Samburu leaders seek state intervention to return stolen livestock
Samburu leaders have demanded the unconditional return of animals stolen by suspected thieves from neighbouring Isiolo County.
Samburu Governor Jonathan Lelelit, Senator Steve Lelegwe, Samburu East MP Jackson Lentoijoni and village elders want the government to ensure that about 700 animals are returned.
They said returning the animals, the main source of residents’ livelihoods, was the only way of avoiding retaliation.
On Monday, rustlers stormed Kom, on the Samburu-Isiolo border, and drove away hundreds of cattle. Governor Lelelit said dozens of families were left destitute by the loss of the animals.
"We just ask the government to help return the livestock to owners here. They are reeling under the shock of losing all livestock because they entirely depend on them for a living," the governor said, as he asked herders not to retaliate.
"We have asked our people not to retaliate because we are peace-loving citizens. We just ask the government to intervene and help locals get back their livestock."
The leaders said they will pursue peaceful methods of recovering the animals. Senator Lelegwe asked acting Inspector-General of Police Noor Gabow to help recover the animals, arguing that the government has the machinery to do so.
"We are therefore asking the acting Inspector-General to send troops to recover the livestock. Tens of families here do not know their fate, because they entirely depend on these animals for a living," Dr Lelegwe said.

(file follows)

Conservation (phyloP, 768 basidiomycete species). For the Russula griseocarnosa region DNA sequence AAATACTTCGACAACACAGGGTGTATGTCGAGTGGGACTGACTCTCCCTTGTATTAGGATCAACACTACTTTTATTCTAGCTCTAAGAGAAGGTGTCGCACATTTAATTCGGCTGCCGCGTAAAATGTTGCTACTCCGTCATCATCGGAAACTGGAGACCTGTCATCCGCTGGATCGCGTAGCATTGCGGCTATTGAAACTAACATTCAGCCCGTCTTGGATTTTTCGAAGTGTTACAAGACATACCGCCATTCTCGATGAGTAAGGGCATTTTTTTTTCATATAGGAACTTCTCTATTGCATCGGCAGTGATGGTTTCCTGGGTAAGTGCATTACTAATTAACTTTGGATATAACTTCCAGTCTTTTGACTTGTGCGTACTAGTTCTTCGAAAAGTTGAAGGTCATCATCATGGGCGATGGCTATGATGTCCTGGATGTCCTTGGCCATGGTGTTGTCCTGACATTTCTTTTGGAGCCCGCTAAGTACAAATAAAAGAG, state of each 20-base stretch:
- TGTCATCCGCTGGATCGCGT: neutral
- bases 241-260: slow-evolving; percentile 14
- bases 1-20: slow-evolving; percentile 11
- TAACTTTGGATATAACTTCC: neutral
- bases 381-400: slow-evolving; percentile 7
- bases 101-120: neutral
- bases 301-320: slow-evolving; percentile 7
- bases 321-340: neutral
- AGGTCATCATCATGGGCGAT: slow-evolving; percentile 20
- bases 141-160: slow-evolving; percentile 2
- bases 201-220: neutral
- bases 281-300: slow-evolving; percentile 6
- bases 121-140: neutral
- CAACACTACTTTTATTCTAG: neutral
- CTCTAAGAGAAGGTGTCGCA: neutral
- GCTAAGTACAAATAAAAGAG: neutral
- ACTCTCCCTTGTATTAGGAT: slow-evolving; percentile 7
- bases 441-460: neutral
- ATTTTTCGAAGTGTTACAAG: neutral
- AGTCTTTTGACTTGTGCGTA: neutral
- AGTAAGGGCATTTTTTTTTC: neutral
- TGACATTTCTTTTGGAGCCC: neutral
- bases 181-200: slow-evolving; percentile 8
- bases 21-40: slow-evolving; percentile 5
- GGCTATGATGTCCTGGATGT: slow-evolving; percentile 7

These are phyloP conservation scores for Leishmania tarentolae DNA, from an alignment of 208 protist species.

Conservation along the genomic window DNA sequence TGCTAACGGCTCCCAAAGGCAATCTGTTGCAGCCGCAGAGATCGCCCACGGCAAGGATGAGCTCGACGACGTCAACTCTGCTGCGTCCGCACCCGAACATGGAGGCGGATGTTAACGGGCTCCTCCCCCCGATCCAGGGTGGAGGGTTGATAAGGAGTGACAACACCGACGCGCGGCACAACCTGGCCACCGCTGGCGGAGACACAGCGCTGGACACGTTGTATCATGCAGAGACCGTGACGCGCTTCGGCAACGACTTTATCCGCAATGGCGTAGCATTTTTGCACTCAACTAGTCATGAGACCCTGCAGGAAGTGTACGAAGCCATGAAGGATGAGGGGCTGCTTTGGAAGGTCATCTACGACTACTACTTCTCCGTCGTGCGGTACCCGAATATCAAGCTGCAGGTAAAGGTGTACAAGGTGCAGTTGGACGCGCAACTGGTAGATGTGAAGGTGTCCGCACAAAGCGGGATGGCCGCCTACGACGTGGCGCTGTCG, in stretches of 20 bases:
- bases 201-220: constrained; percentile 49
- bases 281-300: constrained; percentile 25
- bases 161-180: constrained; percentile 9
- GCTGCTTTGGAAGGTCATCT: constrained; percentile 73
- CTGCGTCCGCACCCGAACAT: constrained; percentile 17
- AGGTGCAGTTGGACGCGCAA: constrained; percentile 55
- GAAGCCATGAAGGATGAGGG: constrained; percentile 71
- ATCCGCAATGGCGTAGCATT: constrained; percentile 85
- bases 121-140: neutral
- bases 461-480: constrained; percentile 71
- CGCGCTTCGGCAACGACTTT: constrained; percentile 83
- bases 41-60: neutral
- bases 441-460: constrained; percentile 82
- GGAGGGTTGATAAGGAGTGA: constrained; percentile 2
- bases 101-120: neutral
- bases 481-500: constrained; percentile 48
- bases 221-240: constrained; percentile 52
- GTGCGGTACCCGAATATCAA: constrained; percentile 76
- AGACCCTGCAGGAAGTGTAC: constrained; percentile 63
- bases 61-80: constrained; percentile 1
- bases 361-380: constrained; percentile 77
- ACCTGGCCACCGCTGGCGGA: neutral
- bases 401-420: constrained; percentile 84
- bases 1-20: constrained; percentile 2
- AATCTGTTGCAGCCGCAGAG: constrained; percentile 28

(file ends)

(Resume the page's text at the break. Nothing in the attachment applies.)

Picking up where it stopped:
Mr Lentoijoni asked the government to reinstate Kenya Police Reservists (KPR) to help combat cattle rustling. He argued that police reservists would help respond to attacks alongside mainstream security agencies like the Anti Stock Theft Unit.
"We need the reservists back to help these police officers because they are not enough,” he said, adding that bandit attacks went down when reservists were armed.
He urged the national government to find a long-term solution to endemic cattle theft in Samburu County.
Last month, President William Ruto claimed that elaborate mechanisms were in place to end banditry in parts of northern Kenya. He spoke to the media after being announced winner of the presidential election.
He lamented that thousands of people had been affected over the years by insecurity in Baringo, the Kerio Valley, Samburu, Turkana and Marsabit.
"We have a time-bound plan to secure bandit-prone areas. We will shortly let the country know what we have in place to secure the lives and protect the people of Kenya," Dr Ruto said.
Dr Ruto had earlier alleged that the Jubilee administration's move to withdraw NPRs from bandit-prone areas of the Rift Valley was a ploy to punish him. He spoke during the presidential debate on 26 July and claimed that the 2019 decision was politically motivated.
"I have even used my personal resources to deal with that situation because I know it was a political agenda. The withdrawal of NPR was an unfortunate act but because it was intended to punish William Ruto,” he alleged.